Wednesday, January 18, 2012


With the advent of many electronic appliances, the life has become more easy for the present generation and the old day home making practices are becoming a part of history. Microwave oven, food processor, Refrigerator and freezer, baking gadgets, bread makers, dish washers, washing machines and many others have reduced the time spent in the kitchen by the modern day house wife to a few minutes, leaving lot of leisure time for spending on professional and family matters. New developments in electronic gadgetry as being reported are taking the concept of kitchen management to a much higher level with more controls and reliability. Here is a report on the new appliances being offered by a leading player as unveiled in an international exhibition. 

"LG has differentiated its smart appliances with its advanced and highly complementary technologies. These four core technologies – the Linear Compressor, the Inverter Direct Drive™, the Infrared Grill and the KOMPRESSOR® – enable superior performance. At the same time, Smart ThinQ™ technologies – Smart Manager, Smart Diagnosis™, Smart Access, Smart Adapt and Smart Grid – bring smart savings and enhanced convenience to consumers. Technology enthusiasts will notice that LG's Smart ThinQ™ technologies have evolved considerably since their introduction at CES 2011. For example, LG's smart refrigerators and smart washing machines are now connected to Smart TVs and smartphones, which enables convenient monitoring of the operational status of the two appliances*.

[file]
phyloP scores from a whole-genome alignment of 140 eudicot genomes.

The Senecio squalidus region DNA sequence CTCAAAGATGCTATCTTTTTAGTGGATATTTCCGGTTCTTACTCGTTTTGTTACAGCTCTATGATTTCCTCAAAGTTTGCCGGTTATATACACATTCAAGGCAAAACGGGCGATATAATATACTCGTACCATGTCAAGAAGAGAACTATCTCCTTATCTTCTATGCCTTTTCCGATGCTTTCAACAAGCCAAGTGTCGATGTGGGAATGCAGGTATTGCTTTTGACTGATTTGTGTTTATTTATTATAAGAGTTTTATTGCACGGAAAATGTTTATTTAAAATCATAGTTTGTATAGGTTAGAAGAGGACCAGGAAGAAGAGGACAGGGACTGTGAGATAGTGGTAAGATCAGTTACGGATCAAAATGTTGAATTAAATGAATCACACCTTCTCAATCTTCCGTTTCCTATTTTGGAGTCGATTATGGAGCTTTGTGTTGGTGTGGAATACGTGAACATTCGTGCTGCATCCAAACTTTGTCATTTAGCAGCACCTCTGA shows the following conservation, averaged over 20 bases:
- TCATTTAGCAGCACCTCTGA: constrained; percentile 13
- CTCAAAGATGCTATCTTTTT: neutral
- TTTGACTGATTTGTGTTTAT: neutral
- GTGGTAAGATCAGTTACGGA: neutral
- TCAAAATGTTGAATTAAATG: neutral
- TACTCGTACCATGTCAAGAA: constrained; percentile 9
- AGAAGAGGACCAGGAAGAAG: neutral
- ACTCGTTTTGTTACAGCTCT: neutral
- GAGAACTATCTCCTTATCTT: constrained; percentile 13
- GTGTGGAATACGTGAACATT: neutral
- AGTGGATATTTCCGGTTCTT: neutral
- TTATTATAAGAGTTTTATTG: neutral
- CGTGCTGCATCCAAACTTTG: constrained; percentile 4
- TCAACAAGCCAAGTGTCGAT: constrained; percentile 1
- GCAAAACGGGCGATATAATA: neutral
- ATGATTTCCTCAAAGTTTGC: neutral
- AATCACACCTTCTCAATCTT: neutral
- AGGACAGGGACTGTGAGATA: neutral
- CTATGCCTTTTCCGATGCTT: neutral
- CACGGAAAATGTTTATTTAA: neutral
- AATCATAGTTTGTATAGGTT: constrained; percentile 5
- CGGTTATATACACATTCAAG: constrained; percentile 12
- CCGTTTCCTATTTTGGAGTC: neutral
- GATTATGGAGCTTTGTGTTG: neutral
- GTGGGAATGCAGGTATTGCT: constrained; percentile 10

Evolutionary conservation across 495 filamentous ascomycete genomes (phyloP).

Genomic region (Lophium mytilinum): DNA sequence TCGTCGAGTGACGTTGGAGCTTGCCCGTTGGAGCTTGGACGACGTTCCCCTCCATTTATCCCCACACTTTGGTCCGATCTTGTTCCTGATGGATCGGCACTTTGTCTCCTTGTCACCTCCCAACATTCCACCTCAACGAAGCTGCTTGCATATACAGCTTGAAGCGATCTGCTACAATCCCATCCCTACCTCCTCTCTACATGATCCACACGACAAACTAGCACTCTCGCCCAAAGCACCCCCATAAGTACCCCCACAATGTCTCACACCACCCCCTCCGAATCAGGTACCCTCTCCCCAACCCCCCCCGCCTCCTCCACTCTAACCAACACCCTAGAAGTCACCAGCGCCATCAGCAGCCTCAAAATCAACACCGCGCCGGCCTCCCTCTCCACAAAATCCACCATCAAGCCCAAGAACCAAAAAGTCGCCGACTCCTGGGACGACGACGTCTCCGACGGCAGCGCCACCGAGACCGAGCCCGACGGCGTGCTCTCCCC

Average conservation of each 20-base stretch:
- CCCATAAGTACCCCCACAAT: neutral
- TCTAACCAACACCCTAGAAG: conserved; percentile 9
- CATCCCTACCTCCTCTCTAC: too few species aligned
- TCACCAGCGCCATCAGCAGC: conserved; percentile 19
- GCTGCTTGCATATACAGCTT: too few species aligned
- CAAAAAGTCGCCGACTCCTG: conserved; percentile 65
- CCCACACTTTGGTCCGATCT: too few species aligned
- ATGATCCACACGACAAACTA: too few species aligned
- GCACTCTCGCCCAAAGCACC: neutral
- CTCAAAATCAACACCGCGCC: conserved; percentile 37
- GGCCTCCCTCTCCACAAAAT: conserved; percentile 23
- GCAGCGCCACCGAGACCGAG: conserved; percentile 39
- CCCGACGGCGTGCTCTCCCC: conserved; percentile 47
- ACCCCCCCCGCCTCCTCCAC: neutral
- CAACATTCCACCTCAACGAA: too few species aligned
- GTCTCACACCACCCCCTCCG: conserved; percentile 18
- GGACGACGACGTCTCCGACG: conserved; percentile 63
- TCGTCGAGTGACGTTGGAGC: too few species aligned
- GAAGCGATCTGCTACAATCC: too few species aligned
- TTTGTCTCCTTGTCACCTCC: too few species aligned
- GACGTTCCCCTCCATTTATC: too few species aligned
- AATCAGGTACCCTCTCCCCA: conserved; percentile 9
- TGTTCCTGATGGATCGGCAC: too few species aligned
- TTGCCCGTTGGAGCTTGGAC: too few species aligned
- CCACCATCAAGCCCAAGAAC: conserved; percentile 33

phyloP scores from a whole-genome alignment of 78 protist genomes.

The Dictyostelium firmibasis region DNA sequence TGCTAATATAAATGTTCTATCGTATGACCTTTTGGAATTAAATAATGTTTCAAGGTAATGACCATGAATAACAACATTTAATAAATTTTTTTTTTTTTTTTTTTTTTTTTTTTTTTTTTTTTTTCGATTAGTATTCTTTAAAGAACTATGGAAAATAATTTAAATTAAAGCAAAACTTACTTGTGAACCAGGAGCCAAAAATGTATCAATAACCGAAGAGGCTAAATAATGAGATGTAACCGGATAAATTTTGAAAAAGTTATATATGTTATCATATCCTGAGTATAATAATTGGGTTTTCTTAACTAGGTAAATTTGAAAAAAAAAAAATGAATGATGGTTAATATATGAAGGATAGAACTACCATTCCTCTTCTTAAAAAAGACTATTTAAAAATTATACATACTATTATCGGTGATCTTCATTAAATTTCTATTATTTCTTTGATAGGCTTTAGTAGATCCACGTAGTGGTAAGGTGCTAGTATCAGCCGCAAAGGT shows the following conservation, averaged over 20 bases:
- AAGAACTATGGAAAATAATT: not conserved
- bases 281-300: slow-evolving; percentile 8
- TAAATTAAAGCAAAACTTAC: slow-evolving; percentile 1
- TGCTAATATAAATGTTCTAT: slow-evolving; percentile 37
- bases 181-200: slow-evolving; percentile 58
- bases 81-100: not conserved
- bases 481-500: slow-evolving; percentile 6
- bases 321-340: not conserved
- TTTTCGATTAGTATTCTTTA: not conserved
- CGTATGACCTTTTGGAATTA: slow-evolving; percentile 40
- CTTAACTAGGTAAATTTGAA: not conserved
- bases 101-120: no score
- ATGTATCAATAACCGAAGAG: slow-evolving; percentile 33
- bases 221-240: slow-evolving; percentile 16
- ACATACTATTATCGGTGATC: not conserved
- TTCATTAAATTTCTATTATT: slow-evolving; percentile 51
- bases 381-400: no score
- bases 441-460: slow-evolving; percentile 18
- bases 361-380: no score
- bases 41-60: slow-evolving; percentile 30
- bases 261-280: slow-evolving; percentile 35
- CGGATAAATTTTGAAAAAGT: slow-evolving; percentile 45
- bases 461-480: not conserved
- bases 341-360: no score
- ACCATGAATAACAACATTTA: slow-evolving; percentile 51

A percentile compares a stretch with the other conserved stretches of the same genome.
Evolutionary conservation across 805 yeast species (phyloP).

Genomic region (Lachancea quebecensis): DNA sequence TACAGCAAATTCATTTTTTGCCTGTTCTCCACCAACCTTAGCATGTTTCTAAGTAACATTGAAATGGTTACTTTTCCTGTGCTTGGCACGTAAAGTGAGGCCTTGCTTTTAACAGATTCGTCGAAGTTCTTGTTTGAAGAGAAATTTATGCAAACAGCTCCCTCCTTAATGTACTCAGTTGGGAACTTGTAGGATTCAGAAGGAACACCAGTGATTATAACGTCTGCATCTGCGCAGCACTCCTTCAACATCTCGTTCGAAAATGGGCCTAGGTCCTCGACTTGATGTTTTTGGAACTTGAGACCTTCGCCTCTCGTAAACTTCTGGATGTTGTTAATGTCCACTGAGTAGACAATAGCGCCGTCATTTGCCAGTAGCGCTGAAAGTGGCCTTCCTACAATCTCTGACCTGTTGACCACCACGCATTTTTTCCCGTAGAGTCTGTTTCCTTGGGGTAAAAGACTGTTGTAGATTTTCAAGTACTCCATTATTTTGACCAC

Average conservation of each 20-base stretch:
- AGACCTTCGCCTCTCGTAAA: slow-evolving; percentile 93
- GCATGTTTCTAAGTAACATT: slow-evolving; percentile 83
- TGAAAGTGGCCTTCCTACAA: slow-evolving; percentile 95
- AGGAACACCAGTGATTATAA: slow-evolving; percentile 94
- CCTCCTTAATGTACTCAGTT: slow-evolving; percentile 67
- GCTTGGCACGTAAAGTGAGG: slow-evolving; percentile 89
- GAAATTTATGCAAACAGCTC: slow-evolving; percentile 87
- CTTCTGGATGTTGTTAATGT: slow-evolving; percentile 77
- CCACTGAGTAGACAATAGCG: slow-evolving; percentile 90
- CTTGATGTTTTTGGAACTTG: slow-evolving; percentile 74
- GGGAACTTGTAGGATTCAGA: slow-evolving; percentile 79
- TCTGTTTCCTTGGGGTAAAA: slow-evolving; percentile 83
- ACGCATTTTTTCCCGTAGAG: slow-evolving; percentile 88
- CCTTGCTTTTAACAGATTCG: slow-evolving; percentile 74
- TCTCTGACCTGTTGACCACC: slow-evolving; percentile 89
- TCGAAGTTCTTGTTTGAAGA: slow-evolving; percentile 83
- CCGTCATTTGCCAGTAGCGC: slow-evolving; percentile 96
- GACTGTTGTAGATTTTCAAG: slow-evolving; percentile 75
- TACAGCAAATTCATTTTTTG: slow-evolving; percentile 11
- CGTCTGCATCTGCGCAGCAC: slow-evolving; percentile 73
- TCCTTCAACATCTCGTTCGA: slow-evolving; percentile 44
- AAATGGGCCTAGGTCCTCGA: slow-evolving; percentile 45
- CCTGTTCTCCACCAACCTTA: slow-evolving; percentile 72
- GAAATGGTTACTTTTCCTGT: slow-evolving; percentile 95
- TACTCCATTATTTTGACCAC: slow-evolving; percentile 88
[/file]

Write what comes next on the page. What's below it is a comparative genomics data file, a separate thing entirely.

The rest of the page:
Though these developments are creating a flutter among the home makers, it may not be quiet affordable to many middle income families due to high price tag, especially during the first couple of years. A pertinent question that is raised often when "labor sparing" technologies become accepted standards is whether moving in this direction is really desirable, especially for a population adopting more and more sedentary life styles, considered responsible for many health disorders among citizens living in industrialized countries. Cooking and serving food to the family is a prerogative enjoyed by the female head of the family and if the thrill of making a good dish is lost because of the increasing role of appliances what could be its repercussions on the society? Will the emotional linkage between husband and wife or between the mother and children forged through food, already weak because of the intrusion of these gadgets, be further weakened? These are questions for which there is no ready answer.


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